I Chose Withdrawal And I Knew What I Was Doing

RH Reality Check is participating in The Latina Week of Action for Reproductive Justice, an effort meant to raise awareness and spur dialogue about unique perspectives of and by Latina’s on reproductive justice. As part of this week, the National Latina Institute for Reproductive Health is hosting a blog carnival, encouraging Latina bloggers to write posts about contraception (our theme) from their perspectives.  Bianca’s article today is one of those piecs.  The week of action runs August 9 to 15th.

Many media outlets and educators will lead us to think that the withdrawal method is not a birth control method at all. When I was being trained as a sexuality educator there was a joke that went around. It went something like this: “Q: What do you call people who use the withdrawal method? A: Parents.” The logic was that there is no protection from STIs or from pregnancy using this method.

Although this is true, as someone who has used the withdrawal method several times, even after having that sexuality education and training, I knew what I was doing. I was not in a relationship where my power was taken away from me because we chose withdrawal, we knew we didn’t want to have children, and we also knew of our STI and HIV status.

We chose withdrawal for several reasons but the main one is this: We wanted to. Now I know several of my friends, followers, and students may be floored at finding this out about me, but it is true and I am not ashamed, if anything I’m proud.

Just because I provide someone with all of their options and support what they choose does not mean I am always already going to choose what someone else may consider the “right” option for myself. This non-judgmental approach to working with people (for me, especially with youth in my community) in the sexuality field is difficult, but it’s something that is essential to the work we do. I know the risks involved with various activities and with partners and make decisions based on (perceived) trust and respect I have with my partnter(s). Judging someone based on their choices is not going to help them or you. Understanding where they are coming from and where they wish to go and what is sustainable for them is useful and often something that many underrepresented communities and individuals rarely receive in their interactions with health care providers, educators, and the like.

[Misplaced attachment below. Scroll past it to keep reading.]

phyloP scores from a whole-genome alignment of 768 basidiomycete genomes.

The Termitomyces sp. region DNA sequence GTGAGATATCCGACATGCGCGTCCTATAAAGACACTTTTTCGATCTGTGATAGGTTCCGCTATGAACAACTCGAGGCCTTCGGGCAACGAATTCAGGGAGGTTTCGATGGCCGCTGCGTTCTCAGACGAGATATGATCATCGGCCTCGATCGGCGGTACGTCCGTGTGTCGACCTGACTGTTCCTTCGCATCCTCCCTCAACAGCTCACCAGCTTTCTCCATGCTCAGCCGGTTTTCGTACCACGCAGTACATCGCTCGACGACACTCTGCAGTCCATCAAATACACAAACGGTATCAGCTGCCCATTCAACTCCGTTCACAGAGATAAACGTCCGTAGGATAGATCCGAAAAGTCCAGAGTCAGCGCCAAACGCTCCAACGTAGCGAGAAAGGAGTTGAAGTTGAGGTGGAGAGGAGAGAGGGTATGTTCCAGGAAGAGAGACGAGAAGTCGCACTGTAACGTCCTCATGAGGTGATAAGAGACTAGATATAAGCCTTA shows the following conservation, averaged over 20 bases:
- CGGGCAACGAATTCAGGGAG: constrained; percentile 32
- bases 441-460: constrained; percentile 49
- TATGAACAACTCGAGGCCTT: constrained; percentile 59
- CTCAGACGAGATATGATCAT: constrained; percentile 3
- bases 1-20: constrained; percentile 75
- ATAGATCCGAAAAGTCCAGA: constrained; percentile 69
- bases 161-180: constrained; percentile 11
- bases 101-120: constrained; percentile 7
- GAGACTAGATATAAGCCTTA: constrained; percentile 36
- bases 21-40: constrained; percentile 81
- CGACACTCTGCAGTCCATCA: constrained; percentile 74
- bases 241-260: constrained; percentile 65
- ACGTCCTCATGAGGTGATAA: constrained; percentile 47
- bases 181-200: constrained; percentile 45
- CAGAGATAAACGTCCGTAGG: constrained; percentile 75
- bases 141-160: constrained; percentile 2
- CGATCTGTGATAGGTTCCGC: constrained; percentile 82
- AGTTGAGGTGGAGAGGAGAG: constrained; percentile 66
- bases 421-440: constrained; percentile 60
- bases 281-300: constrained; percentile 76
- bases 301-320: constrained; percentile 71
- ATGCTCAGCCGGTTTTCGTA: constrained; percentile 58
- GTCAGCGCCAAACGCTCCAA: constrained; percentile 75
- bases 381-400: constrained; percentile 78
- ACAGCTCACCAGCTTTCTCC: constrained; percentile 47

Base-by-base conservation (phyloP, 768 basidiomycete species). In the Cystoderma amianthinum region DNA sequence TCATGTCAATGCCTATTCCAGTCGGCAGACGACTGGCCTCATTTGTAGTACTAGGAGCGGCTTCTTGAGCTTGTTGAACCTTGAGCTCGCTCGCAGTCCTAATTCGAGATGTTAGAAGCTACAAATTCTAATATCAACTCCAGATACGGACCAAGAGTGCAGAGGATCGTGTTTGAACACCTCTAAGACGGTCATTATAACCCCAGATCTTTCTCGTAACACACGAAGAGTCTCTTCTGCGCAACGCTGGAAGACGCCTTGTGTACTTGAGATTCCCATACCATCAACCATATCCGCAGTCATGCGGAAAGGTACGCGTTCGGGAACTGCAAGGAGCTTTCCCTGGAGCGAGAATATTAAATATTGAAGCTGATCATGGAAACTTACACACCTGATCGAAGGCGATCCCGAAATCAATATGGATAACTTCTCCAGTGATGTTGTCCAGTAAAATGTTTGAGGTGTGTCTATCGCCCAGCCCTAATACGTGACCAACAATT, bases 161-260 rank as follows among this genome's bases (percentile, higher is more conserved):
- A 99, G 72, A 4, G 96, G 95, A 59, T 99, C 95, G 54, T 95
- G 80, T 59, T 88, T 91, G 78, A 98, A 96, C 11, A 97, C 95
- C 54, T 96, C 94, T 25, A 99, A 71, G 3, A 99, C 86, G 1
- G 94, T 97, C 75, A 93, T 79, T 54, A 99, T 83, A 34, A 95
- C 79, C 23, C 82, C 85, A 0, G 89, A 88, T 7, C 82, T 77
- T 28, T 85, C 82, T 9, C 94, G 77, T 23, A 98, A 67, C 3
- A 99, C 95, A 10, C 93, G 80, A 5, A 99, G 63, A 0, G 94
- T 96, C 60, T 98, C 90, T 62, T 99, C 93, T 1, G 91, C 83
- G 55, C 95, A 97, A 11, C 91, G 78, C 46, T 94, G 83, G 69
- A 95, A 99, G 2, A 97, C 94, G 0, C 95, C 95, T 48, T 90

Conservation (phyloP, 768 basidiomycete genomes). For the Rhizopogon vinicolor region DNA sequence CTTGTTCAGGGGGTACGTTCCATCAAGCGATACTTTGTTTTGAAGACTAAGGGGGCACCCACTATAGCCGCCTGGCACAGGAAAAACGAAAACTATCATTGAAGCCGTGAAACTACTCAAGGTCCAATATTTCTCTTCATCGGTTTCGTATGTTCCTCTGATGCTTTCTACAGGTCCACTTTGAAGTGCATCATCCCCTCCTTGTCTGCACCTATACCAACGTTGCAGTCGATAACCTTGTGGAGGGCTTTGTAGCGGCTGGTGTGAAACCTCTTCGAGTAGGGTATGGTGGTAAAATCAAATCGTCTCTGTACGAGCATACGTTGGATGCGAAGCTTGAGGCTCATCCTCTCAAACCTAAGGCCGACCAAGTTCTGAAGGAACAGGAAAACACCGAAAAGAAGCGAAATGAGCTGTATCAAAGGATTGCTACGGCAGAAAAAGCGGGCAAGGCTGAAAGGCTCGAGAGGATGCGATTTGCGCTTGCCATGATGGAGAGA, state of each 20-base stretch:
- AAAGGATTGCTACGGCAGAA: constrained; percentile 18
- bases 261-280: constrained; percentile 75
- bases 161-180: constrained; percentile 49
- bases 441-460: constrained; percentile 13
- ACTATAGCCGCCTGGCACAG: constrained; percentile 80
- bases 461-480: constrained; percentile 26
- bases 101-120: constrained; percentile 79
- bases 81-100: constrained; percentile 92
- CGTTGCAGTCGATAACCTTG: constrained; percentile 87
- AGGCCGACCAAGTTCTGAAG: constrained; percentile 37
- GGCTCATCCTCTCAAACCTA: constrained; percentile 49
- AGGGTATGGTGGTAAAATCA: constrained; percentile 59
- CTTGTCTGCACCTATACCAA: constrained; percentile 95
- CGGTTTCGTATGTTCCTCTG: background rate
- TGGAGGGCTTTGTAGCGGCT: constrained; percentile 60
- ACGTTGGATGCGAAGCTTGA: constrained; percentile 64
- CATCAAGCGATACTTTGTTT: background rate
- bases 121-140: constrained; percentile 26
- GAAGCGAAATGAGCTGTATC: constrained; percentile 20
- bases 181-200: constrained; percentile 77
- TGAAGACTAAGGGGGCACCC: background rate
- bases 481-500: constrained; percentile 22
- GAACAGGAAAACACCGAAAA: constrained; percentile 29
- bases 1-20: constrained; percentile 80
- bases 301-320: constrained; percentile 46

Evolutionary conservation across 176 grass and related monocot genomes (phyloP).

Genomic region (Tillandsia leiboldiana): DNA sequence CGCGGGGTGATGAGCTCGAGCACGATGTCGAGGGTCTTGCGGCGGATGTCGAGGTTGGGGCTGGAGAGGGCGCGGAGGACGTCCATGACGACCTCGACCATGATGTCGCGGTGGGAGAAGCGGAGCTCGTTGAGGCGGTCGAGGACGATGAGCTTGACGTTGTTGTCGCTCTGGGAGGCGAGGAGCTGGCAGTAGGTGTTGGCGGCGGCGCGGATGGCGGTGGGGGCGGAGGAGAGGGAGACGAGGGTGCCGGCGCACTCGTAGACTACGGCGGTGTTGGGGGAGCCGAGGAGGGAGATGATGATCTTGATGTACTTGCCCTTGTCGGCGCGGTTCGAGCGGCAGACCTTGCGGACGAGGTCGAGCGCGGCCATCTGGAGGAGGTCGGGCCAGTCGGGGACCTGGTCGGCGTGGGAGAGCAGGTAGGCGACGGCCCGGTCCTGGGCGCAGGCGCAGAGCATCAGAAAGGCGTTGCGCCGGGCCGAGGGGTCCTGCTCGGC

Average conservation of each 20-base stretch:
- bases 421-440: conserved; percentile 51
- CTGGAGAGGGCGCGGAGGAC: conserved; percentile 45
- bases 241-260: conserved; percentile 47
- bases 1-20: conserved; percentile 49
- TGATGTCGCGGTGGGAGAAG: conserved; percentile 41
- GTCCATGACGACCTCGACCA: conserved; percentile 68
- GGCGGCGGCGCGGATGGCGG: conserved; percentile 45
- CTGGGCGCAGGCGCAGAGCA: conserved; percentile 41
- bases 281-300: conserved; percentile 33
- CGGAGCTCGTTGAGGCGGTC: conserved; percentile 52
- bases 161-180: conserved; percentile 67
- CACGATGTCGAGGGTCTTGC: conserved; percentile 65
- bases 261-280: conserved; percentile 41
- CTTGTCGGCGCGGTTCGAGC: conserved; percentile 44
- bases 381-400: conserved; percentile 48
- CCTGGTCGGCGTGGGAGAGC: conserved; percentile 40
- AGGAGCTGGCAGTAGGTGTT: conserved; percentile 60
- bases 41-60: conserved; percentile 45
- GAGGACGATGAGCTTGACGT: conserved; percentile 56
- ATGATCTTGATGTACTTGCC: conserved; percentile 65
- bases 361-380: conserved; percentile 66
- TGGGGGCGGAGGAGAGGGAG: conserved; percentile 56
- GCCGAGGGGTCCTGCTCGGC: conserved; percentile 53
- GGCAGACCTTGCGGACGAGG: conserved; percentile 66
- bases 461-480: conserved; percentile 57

So, what was the scenario that led me to make this decision? I was living in the south, just started grad school part 2 in a PhD program. No matter what anyone tells you about doctoral programs, if you don’t have some money saved you WILL be broke, unless your family is independently wealthy. I was living below the poverty line and eligible for food stamps when I was in graduate school. The man I was partnered with was, and still is, amazing. He was a federal police officer, because that’s what some of your main choices are for an over 25-year-old woman of Color living in Washington, DC wanting to date a man of Color with a similar social justice agenda. Our first date was 8 hours long and I knew he was the person I wanted to spend most of my time with (i.e. this to me meant being monogamous) when he called me that night to make sure I got home okay, ignoring all those “rules” of when to call someone you like spending time with (which I have heard is anywhere from 2-6 days!).

He got check ups regularly through his work and had his most recent STI and HIV test results to share with me as did I. My last lover before him was almost two years prior to that time and I had had regular check ups. He was the kind of partner I wish all people had the opportunity to have: generous, patient, honest, and communicated well. He was the first man who asked for my consent verbally and actually said to me: “I think we should kiss each other now, is that okay with you?” And he would joke later in the relationship when we were ready to kiss in other positions or move onto other activities and say “If you keep kissing me I’m going to assume it is okay to do XYZ, is that alright?” and I would consent or we would stop and discuss, but more so I would consent. Because I wanted to.

As I look back on this relationship I realize that I never once asked him for consent. I wonder what this means about me today, where I ask the people I’m interested in kissing, hugging, holding hands with, if they are open to that form of affection. These are difficult conversations and questions to ask. I’ve had and heard my shares of “no” to such queries and it is a sting to the ego, but at least I know what my potential partners are comfortable with and/or where I stand with them and if I should move on.